Don’t Forget Tony

As sports fans, we have short memories.  There’s always another season and yesterday’s hero is tomorrow’s goat.

When training camp started, our expectations were high for this year’s team.  The defense was restocked.  Players were coming back from injury.  The O-line was coming together.  The 2009 Colts looked like they might be a sleeper juggernaut.  Since then, reality has set in.

Charlie Johnson was named starting LT.  Bob Sanders might not be ready on time.  The rookie DTs haven’t risen up to become instant starters.

The Colts still figure to be a strong team, but perhaps not the force of nature that we dreamed of.

That reality tempers the need for this post, but doesn’t erase it entirely.  There is a strong possibility the 2009 Colts will be dramatically better than the 2008 Colts.  I think it likely they win a playoff game or more.  When that happens, people will begin to whisper about whether or not Tony Dungy was really that great a coach.  They’ll point to a bounce from the Colts that mirrors perhaps the bounce Tampa received when Tony left the Bucs.  If the defense improves, they’ll praise Coyer’s innovation and rail against Dungy for being too conservative.  For whatever reason, they’ll chose to view any future success by the Colts as a check mark against Dungy.

Don’t be fooled or sucked in when it happens.  Tony Dungy was the finest coach the Colts will likely ever have.  I wish Jim Caldwell the best and support him fully.  I expect great things from him.  I will not hold his success against Dungy however.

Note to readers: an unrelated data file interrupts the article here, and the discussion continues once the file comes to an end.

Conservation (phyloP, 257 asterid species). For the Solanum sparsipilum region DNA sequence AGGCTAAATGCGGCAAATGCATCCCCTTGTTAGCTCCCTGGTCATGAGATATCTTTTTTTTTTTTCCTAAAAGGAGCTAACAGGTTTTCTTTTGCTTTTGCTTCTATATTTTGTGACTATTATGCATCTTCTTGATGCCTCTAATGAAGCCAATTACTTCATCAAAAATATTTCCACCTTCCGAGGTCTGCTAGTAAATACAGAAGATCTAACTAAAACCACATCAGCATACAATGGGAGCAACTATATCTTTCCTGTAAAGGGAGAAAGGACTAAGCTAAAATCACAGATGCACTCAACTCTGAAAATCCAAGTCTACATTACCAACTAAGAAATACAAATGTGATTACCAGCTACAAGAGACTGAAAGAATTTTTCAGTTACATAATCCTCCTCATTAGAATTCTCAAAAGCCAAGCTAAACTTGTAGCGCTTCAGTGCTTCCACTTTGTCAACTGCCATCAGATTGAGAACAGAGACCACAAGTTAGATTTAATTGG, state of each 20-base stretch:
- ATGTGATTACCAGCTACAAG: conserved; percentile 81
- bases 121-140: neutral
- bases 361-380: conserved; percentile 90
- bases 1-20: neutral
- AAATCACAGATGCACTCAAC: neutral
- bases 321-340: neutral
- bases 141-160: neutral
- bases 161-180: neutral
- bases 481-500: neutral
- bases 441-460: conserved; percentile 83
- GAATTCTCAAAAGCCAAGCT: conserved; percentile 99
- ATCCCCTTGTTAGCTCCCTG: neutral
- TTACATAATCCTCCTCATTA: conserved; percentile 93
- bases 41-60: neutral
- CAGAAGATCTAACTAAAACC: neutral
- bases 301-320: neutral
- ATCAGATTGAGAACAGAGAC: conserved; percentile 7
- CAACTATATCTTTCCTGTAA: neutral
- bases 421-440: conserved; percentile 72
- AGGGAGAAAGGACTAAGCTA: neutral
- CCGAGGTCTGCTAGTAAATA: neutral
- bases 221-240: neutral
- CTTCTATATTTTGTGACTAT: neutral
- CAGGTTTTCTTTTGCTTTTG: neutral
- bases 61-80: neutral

A few weeks ago, BBS made a great point that people will overlook:

It’s important to note that tweaks, like Coyer’s, were not uncommon during Tony Dungy’s tenure as coach. Recall last year’s final game against the Jacksonville Jaguars: Dungy deployed DT Raheem Brock as a stand-up rusher coming from the interior of the defensive line. Brock would start outside and, prior to the snap of the ball, he’d swing inside. This way, when the ball was snapped, he already had a running start, and was pushing through the interior of the Jags’ offensive line. The “tweak” worked. Brock was in David Garrard‘s face all night.

Dungy also deployed the famous (well, famous for us) Bob Sanders Beatdown Defense, which was a Cover-2 look that shifted to Cover-3 at the snap of the ball.

It will be easy to forget the tweaks and changes that Dungy made and turn 2002-2008 into a whitewash of vanilla Cover-2.  It will be easy to remember the few coaching blunders he made.  We all know what they were:

  • The kickoff in 2003 vs NE that he didn’t squib
  • not going for fourth and 1 in NE in 2005 in the playoffs
  • Fisher snookering him into a 60 yard FG in 2006
  • Not going for it on fourth and 1 in Green Bay in 2008

What we’ll forget is that those are so memorable because he so rarely made those kinds of mistakes.  Tony was a great in game coach.  The Colts almost never botched end of half and end of game scenarios.  We remember the mistakes because there were so few of them.

Revisionist history will tell us that the 2009 Colts exceeded the 2008 Colts because of a ‘fresh start’ or ‘new vision’ or because Dungy secretly stunk but was such a nice guy that no one wanted to say it out loud.

Don’t believe it.  The 2009 Indianapolis Colts will surpass the 2008 club because the 2008 team was a season long shell game operated by a master.  Dungy hid how bad the club by coaching the hell out of his players.

So when the Colts get off to a fast start, and the articles start flowing and the talk radio nonsense starts building, just remember what really happened.

Tony Dungy was an incredible coach.  Don’t let anyone tell you otherwise.

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